Summary: Cognitive ability in childhood correlates differently with various aspects of financial wellbeing in adulthood. Researchers analyzed data from 5,858 individuals, considering their cognitive skills at age 10 and their financial status later in life.
High cognitive ability linked positively with wealth indicators like savings and investment account ownership. Interestingly, the relationship between cognitive ability and debt formed an inverted U-shape, with those of average cognitive ability having the most debt.
- The link between childhood cognitive ability and adult financial wellbeing differs across various financial measures, such as savings and debt levels.
- Higher cognitive ability in childhood was associated with better scores on measures of wealth, like savings and investment account ownership.
- The relationship between cognitive ability and debt was unique, forming an inverted U-shape, indicating people with average cognitive abilities held the most debt.
The relationship between cognitive ability in childhood and financial wellbeing in adulthood varies for different financial measures—such as savings levels versus having debt—per a new analysis of nearly 6,000 people. Joe Gladstone of the University of Colorado, Boulder, US and Jenna Adriana Maeve Barrett of Maastricht University in The Netherlands present these findings in the open-access journal PLOS ONE on June 7, 2023.
Prior research had already established a link between cognitive ability and financial wellbeing, with the general assumption in the field being that the mathematical nature of this relationship was a simple linear one. However, Gladstone and Barrett note, if this assumption were incorrect, researchers might be underestimating the role of cognitive ability in people’s financial wellbeing.
To test that assumption, Gladstone and Barrett analyzed data on 5,858 people who have participated in the British Cohort Study since 1970. They examined the relationship between participants’ cognitive abilities as evaluated at age 10 and several measures of their financial wellbeing in adulthood, such as debt-to-income ratio, level of savings, and investment account ownership.
They statistically accounted for the effects of childhood socioeconomic status and present-day income on finances.
The analysis showed that the mathematical nature of the relationship between childhood cognitive ability and adult financial wellbeing varied between different financial measures.
Higher cognitive ability was associated with better scores on measures of wealth, such as level of savings and investment account ownership. Plotted on a graph, these relationships were linear for most people, but non-linear for those with exceptionally high or low cognitive ability.
The researchers also found a linear relationship between cognitive ability and feeling stress about finances.
However, when plotted on a graph, the relationship between cognitive ability and debt was an inverted U-shape, such that people with either low or high cognitive abilities had the lowest debt, and those with average cognitive ability had the most debt.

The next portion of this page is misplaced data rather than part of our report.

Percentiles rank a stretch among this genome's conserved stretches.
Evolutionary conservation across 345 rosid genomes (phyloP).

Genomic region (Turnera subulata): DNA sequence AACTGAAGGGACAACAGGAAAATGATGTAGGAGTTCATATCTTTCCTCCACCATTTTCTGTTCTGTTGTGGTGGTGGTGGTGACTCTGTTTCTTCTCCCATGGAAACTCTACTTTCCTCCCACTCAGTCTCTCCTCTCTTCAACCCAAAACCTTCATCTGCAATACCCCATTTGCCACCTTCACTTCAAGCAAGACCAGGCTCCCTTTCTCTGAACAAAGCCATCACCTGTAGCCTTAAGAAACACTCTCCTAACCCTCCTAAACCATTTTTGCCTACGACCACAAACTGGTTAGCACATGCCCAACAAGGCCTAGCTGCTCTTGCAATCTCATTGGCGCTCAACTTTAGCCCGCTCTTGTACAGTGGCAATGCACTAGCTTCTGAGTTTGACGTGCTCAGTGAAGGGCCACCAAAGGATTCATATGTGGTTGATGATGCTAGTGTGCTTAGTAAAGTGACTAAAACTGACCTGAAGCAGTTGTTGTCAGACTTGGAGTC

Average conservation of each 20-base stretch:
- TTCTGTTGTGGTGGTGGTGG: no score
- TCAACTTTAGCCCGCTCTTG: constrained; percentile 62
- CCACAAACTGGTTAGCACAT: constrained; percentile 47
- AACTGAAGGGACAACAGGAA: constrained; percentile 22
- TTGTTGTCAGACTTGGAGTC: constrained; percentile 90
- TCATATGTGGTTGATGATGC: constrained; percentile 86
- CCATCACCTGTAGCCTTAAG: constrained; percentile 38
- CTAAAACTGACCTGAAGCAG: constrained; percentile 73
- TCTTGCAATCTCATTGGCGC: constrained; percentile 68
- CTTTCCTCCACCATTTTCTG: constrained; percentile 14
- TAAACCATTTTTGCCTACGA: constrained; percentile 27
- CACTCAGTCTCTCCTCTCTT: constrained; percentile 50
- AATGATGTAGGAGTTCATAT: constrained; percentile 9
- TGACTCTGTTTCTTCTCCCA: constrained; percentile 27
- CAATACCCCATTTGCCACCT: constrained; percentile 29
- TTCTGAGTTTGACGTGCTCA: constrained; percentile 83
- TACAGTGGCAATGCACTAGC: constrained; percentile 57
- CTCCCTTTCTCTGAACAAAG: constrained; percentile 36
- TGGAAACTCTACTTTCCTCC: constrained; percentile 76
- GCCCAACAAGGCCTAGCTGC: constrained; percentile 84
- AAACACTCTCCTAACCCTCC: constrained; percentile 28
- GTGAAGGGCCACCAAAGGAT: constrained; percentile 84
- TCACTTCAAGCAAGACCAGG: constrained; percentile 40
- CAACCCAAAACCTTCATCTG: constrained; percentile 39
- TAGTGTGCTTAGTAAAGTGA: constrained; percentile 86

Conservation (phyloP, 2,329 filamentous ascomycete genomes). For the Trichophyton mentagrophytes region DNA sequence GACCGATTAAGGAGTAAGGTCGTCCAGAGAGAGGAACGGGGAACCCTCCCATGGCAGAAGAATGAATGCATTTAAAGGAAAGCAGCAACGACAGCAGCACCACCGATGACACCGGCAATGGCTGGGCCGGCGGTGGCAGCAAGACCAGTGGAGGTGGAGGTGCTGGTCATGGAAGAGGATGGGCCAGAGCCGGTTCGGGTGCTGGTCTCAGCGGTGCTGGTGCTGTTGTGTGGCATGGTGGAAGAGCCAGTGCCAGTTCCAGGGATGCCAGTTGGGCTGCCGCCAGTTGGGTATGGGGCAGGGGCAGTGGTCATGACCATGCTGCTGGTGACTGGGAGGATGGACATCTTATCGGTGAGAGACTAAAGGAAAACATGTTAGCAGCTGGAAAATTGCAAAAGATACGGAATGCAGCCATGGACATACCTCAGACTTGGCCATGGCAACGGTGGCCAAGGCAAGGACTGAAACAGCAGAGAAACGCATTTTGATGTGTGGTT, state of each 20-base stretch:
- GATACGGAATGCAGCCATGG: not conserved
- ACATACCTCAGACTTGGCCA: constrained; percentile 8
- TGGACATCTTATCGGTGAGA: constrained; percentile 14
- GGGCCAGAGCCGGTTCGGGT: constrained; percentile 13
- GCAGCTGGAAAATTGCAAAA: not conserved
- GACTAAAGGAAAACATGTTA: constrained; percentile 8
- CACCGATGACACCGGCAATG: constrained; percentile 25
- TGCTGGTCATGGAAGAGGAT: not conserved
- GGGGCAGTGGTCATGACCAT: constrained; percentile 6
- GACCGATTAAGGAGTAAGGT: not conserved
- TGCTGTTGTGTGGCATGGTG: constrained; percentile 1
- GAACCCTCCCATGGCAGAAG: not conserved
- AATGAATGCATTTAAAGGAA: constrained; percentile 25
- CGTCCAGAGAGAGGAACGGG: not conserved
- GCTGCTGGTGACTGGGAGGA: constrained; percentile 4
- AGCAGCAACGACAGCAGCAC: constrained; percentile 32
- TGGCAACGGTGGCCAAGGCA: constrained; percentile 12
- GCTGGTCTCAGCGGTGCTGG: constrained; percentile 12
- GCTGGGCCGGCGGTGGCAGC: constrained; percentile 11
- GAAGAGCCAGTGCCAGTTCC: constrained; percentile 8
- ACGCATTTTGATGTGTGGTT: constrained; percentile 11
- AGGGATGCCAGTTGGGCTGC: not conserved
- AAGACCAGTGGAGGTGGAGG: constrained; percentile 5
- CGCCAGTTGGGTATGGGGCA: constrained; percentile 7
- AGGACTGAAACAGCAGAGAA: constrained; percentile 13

More research will be needed to determine the mechanisms underlying the mathematical relationships uncovered in this study. Such knowledge could inform efforts to enhance people’s financial wellbeing.
The authors add: “Our study demonstrates the complex and diverse relationships between cognitive ability in childhood and financial wellbeing in adulthood. The association is not linear or simple and understanding this can help us develop more effective interventions to enhance financial wellbeing for people with varying cognitive abilities. In personal finance, one size does not fit all.”
About this neurodevelopment and cognition research news
Original Research: Open access.
“Understanding the functional form of the relationship between childhood cognitive ability and adult financial well-being” by Gladstone J et al. PLOS ONE
Understanding the functional form of the relationship between childhood cognitive ability and adult financial well-being
The increasing complexity of the modern financial landscape presents significant challenges for individuals’ financial well-being. In this study, we aim to investigate the relationship between cognitive ability and financial well-being by utilizing data from the British Cohort Study, which follows a sample of 13,000 individuals from birth in 1970 to the present day.
Our objective is to examine the functional form of this relationship while controlling for factors such as childhood socio-economic status and adult income. Previous research has established a correlation between cognitive ability and financial well-being, but has implicitly assumed a linear relationship.
Our analyses indicate that the majority of the relationships between cognitive ability and financial variables are monotonic. However, we also observe non-monotonic relationships, particularly for credit usage, suggesting a curvilinear relationship where both lower and higher levels of cognitive ability are associated with lower levels of debt.
These findings have important implications for understanding the role of cognitive ability in financial well-being and for financial education and policy, as the complexity of the modern financial landscape poses significant challenges for individuals’ financial well-being.
As financial complexity is increasing and cognitive ability is a key predictor of knowledge acquisition, misspecifying the true relationship between cognitive ability and financial outcomes leads to an undervaluation of the role of cognitive ability for financial well-being.